The Republican-led North Carolina General Assembly’s latest bill to swiftly reopen schools falls flat in ensuring students across North Carolina have access to a safe and healthy learning environment. Senate Bill 37 leaves out various safety measures including funding to ensure health personnel are at each opened school, social distancing guidelines and funding for substitute teachers.
Legislators have been repeatedly shown over the years but refused to acknowledge, is that commands for action require understanding, planning, communication, resources and consensus. For some reason, legislators who often crow that local governance and decision-making is their strong bias, feel this one-size-fits-all solution is best. This legislation prevents communities from making their own assessment of local needs and conditions to make these sensitive decisions.
Last Thursday, Governor Roy Cooper called for the bill to include the N.C. Department of Health and Human Services’ guidelines for returning to in-person learning and wants local school districts to be able to respond to emergencies without being “hampered” by legislation, stating, “It is critical for teachers and students that we get this right”.
Gov. Cooper, along with the Republican state Superintendent of Public Instruction Catherine Truitt have stressed their willingness to work with legislators to get students and educators back to schools while repeating that decisions on implementing returns to in-classroom instruction should be left to local school boards.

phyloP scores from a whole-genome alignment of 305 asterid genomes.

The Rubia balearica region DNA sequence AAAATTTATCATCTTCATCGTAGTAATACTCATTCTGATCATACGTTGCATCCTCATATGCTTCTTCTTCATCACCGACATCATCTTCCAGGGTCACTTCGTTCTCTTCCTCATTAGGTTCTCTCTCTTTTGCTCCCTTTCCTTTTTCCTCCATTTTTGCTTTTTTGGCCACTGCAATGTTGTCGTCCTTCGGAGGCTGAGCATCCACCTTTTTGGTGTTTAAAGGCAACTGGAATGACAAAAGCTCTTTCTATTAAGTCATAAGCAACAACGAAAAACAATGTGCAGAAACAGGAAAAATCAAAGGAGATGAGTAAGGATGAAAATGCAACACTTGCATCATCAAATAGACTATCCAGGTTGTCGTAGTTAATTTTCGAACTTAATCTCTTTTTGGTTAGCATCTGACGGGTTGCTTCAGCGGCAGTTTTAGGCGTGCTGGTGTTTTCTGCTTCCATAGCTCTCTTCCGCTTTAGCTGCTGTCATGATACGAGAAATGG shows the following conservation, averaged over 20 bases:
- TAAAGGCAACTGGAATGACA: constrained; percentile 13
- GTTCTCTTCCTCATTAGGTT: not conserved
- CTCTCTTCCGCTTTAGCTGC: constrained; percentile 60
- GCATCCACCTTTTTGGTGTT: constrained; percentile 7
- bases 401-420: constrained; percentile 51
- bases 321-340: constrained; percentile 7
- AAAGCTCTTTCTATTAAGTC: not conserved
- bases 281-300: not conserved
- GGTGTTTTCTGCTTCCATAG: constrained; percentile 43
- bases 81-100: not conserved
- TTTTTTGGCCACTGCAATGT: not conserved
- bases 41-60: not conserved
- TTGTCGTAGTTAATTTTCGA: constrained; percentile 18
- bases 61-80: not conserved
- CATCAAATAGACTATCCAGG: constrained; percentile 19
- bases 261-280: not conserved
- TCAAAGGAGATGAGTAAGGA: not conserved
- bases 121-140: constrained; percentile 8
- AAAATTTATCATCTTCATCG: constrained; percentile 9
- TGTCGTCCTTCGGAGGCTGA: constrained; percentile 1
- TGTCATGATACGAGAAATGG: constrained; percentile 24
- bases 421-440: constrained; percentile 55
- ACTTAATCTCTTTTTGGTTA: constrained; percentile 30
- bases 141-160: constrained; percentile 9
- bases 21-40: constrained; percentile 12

“Children should be back in the classroom safely and I can sign this legislation if it adheres to DHHS health safety guidance for schools and protects the ability of state and local leaders to respond to emergencies. This bill currently falls short on both of these fronts,” Cooper said.
Despite the governor’s repeated calls for legislators to comply with health and safety measures, Republican leaders in the NCGA seem to be focused more on confrontations than enacting a bill that would ensure adequate investments in health and safety of educators and students, with the consideration of science and safety measures in place.
Their continued efforts to refuse to pass common-sense measures, mirrors their reckless stunt in reopening schools last year — without the consideration of state and national health experts warnings.
Bottom Line: These safety measures are not excessive or radical. For the health and safety of our educators, students and parents, the NCGA needs to stand with Gov. Roy Cooper and enact meaningful legislation in order to guarantee safe and healthy learning environments for all.